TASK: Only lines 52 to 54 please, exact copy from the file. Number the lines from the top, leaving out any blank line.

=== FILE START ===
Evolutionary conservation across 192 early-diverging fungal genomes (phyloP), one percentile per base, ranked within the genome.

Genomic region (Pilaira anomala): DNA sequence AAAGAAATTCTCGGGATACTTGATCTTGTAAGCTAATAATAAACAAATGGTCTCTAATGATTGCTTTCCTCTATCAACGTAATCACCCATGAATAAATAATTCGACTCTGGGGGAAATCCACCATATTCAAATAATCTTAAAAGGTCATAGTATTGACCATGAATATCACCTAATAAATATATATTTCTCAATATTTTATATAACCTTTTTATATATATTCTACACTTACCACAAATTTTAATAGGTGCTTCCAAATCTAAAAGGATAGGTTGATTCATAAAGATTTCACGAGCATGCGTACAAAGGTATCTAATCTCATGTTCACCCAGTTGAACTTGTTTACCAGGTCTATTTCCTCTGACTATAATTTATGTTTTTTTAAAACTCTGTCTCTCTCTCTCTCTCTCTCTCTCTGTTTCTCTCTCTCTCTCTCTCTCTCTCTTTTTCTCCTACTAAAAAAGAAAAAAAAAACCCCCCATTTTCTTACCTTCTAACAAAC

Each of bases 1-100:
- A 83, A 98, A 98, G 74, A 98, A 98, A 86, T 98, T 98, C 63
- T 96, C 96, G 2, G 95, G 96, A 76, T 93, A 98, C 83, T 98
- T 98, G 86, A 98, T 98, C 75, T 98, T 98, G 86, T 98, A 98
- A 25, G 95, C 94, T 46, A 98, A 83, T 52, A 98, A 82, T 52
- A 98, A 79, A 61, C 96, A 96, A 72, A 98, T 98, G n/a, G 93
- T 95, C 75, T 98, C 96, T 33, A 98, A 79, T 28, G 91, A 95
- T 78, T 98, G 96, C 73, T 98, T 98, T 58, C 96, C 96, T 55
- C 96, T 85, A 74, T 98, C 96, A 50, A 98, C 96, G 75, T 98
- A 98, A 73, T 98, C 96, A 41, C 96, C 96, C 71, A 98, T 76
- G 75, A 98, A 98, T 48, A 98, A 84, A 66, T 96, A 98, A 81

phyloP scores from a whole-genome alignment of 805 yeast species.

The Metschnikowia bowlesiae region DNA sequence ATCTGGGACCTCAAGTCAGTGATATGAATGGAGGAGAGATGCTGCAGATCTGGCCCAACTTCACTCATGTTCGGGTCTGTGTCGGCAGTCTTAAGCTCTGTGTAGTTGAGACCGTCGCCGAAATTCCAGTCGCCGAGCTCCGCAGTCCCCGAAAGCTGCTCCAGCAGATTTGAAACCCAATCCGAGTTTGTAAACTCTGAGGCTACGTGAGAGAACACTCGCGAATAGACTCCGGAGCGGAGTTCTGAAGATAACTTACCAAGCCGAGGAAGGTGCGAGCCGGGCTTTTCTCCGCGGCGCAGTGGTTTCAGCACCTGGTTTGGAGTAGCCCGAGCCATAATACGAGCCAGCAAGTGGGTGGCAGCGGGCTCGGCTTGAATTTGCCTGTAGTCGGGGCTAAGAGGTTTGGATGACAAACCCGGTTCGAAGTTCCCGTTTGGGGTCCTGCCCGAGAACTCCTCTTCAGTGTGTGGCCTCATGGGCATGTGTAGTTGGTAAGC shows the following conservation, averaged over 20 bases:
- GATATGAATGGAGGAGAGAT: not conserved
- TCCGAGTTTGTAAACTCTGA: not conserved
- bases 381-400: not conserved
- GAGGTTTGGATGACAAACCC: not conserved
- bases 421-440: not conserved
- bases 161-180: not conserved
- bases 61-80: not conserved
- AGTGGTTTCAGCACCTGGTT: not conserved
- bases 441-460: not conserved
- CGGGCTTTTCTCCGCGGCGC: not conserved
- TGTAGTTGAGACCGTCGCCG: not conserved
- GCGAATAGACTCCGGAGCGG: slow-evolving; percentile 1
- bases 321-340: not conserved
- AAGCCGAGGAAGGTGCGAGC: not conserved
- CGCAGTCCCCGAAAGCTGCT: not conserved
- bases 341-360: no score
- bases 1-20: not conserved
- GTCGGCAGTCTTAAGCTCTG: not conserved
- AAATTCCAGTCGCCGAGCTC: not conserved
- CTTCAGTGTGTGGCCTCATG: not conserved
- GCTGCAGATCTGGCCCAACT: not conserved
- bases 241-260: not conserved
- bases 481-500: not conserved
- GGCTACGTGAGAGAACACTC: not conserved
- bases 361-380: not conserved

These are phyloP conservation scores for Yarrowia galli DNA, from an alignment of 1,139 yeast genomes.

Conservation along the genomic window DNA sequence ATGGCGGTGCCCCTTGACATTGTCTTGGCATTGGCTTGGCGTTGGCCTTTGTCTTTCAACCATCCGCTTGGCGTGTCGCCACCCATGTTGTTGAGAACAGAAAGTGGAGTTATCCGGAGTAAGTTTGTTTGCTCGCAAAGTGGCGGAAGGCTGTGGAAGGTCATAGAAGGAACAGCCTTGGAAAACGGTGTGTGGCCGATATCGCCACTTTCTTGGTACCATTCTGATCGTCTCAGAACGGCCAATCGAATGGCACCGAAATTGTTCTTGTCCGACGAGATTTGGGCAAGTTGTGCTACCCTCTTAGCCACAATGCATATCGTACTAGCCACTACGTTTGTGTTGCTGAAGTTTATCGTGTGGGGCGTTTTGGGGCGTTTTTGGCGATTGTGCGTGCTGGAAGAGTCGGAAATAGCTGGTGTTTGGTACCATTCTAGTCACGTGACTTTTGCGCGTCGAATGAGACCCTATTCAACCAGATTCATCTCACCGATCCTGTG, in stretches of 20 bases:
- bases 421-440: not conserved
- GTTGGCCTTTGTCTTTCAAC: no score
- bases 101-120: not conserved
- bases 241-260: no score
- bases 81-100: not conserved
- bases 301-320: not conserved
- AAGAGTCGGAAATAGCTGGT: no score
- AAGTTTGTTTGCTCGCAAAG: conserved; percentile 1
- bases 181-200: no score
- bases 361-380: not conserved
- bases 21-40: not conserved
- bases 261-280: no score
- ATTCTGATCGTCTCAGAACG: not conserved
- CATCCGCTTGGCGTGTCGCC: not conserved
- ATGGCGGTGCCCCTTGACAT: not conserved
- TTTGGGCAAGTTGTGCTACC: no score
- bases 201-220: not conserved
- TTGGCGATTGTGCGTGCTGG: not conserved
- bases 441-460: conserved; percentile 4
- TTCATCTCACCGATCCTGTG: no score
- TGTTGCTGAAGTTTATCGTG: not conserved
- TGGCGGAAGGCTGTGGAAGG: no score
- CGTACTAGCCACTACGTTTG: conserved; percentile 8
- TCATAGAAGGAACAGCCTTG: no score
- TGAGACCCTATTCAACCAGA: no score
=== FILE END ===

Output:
- bases 361-380: not conserved
- bases 21-40: not conserved
- bases 261-280: no score